The Control Revolution is a book by James Beniger that explains the origins of the information society in part from the need to manage and control the. The Control Revolution. Technological and Economic Origins of the Information Society. James R. Beniger. Harvard University Press. Cambridge. Book Reviews: The Control Revolution: Technological and Economic Origins of the Information Society James R. Beniger Publisher: Harvard University Press.
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He gives sprawling, detailed accounts of innovations such as the steam engine, the railroad, and the telegraph and postal systems, yet he largely brushes past the printing press.
The Control Revolution — James R. Beniger | Harvard University Press
When did the transfer of information come to replace material goods? Communication and computation technologies had grown separately until digital computers emerged after the Second World War. Apr 15, John added it Shelves: His nonsense books, mo …. He illustrates that by responding to the increasing need for control in production, distribution and consumption, technological change is whittled by feedback and information processing.
This book came at the right time and changed my thinking about so many things. How did the collection, processing, and communication of information come to play an increasingly important role in advanced industrial countries relative to the roles of matter and energy?
He uses the example of traffic control again to show how meaning is programmed into social interaction. But if we think of information and uncertainty as complements and if we think of insurance as reducing uncertainty, then insurance is a form of information. Dec 18, Kasper rated it it was amazing Recommends it for: In the United States, applications of steam power in the early s controo a dramatic rise in the speed, volume, and complexity of industrial processes, making them difficult to control.
Inevitably the Industrial Revolution, with its ballooning use of energy to drive material processes, required a corresponding growth in the exploitation of information: Dec 06, Rui Coelho rated it revolutiob it.
Along the way he touches on many fascinating topics: His story begins in the mids t When did the transfer of information come to replace material goods?
I was surprised to find this almost entirely left out of his discussion on tradition to rationality. Sep 12, Daniel marked it as to-read Shelves: It is here he expands his concept of control to look into all social structures. Jul 09, Ron Davison rated it it was amazing. Just a moment while we sign you in to your Goodreads account.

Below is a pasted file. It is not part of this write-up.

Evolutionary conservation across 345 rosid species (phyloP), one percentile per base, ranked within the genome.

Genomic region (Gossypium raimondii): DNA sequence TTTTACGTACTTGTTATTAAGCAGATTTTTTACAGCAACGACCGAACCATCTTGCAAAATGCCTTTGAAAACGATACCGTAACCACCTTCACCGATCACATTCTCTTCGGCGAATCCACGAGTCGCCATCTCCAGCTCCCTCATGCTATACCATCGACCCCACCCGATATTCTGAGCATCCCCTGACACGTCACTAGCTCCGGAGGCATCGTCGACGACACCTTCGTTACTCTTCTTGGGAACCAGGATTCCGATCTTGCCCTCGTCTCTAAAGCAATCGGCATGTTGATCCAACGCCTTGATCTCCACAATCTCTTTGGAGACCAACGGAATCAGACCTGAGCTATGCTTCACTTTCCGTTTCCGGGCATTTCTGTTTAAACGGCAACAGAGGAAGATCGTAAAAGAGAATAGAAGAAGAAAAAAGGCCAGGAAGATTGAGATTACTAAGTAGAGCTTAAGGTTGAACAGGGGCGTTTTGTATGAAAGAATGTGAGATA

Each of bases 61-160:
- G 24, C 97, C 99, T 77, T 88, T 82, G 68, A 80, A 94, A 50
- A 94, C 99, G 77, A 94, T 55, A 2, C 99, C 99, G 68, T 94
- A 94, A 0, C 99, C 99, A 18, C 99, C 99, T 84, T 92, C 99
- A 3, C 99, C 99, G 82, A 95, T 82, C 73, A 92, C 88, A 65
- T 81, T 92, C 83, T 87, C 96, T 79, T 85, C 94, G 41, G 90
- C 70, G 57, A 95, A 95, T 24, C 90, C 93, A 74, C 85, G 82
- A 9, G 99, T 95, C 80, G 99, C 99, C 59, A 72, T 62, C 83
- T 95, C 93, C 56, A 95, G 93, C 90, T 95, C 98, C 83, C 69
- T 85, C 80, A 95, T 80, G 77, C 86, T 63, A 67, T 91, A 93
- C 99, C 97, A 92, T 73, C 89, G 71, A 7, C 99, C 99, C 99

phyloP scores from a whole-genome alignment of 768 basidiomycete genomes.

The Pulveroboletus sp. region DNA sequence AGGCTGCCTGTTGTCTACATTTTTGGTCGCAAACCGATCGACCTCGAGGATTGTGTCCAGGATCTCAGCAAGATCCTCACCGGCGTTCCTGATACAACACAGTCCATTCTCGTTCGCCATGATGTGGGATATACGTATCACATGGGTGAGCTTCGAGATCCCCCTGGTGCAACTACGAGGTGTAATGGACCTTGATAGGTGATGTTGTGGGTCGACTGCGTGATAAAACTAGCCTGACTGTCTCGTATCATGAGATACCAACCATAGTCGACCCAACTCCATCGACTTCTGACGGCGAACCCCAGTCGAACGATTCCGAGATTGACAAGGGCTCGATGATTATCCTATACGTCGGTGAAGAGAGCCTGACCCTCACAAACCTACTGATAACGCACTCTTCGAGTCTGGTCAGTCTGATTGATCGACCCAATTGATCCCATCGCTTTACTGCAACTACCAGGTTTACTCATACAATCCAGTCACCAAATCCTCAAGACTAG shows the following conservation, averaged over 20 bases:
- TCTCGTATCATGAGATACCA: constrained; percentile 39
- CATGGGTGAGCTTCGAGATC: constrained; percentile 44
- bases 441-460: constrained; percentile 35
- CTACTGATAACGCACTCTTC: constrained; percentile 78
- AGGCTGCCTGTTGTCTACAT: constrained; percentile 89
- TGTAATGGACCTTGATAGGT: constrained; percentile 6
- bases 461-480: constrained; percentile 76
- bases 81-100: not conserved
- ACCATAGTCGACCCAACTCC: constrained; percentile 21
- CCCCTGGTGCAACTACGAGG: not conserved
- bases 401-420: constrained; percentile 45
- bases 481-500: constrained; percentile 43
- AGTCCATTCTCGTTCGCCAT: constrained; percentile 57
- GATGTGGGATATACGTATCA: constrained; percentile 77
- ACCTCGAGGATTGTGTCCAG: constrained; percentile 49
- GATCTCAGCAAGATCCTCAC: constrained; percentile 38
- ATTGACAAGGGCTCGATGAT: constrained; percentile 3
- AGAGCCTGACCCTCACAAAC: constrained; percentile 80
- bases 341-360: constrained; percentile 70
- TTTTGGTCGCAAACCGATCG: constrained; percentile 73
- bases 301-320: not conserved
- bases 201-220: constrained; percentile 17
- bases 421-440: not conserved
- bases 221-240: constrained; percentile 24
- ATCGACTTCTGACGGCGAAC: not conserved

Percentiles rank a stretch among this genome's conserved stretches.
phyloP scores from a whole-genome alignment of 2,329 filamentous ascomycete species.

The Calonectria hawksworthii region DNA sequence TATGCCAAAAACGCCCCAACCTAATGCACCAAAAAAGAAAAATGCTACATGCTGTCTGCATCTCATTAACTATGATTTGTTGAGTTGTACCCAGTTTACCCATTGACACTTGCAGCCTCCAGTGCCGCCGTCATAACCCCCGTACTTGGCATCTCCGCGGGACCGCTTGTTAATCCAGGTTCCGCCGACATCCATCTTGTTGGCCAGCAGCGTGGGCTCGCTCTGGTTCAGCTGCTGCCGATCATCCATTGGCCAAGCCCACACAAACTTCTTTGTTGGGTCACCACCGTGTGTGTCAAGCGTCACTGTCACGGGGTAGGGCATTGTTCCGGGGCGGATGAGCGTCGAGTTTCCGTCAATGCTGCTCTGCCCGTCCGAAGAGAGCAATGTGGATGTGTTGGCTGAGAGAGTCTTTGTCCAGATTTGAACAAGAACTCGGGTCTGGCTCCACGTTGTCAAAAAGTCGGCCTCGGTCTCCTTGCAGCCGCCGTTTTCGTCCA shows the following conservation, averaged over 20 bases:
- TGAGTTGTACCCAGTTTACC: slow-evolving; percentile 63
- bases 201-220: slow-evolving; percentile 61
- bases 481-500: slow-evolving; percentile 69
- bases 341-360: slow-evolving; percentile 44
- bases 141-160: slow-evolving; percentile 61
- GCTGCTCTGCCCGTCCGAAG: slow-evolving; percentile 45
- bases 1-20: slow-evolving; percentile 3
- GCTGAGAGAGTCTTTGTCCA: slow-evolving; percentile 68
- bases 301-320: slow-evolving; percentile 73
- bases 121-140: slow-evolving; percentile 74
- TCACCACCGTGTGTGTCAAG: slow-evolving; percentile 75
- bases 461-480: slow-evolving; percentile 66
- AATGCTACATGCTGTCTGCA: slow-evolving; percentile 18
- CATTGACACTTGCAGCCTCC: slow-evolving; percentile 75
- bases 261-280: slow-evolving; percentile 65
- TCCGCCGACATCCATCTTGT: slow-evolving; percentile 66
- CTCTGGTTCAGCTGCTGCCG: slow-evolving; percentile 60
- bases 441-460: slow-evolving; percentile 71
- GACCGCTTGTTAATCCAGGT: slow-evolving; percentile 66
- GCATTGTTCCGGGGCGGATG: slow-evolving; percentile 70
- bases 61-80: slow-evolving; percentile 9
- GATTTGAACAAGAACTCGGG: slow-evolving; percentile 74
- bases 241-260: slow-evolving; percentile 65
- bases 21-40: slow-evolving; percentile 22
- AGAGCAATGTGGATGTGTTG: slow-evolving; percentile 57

Either way, an interesting dive into some of the undergirdings of modern society.
It will be welcomed by sociologists, economists and historians of science and technology. Its role was to fill the gap between availability of numerous technological possibilities which have occurred by the industrial revolution that had taken place a century benige and the immature social infrastructure that blocked their realization.
Beniger — The Control Revolution
Alan rated it really liked it Jun 29, Tristan Johnson rated it really liked it Dec 31, The book is impressive not only for the breadth of its scholarship but also for the subtlety and force of its argument.
These control mechanisms both relied upon This is a history of the technologies and techniques of controlling industrial processes.
An account of the deveopment of contemporary technologies of information and communication as apparatus of control for complex and fast societies. Initially this control was in the form of bureaucracy, but after WWII it has shifted toward computer technology. Beniger shows that more recent developments in microprocessors, computers, and telecommunications are only a smooth continuation of this Control Revolution.
Why did the Benjger Society seemingly occur so rapidly? Bought a second copy and marked it up too.
The Control Revolution: Technological and Economic Origins of the Information Society
Matthew Roche rated it really liked it Aug 10, Maureen rated it it was ok Nov 30, The more startling insights or new perspectives for me were schedules and insurance.
He defines three problems for control: In fact Beniger would have it that the information had to accompany the industrial revolution for industrial tools made organizations more capable or powerful. Tomas rated it liked it Dec 06, Aug 11, Peter rated it really liked it Shelves: David Garber rated it really liked it Jul 13, Dec 21, Emily rated it it was amazing.
First, the rest of the world- this is a very America-centric story. These control mechanisms both relied upon and were necessitated by the explosive growth in the speed of movements and the mass of productivity unleashed by the Industrial Revolution. In fact, he shows us how we came to understand nature better through the rapid effects of our own technological creations.
The Control Revolution
Technological and Economic Origins of the Information Society. Along the way he touches on many fascinating topics: In short, the information revolution capital I, capital R started long before we made it electronic. No trivia or quizzes yet.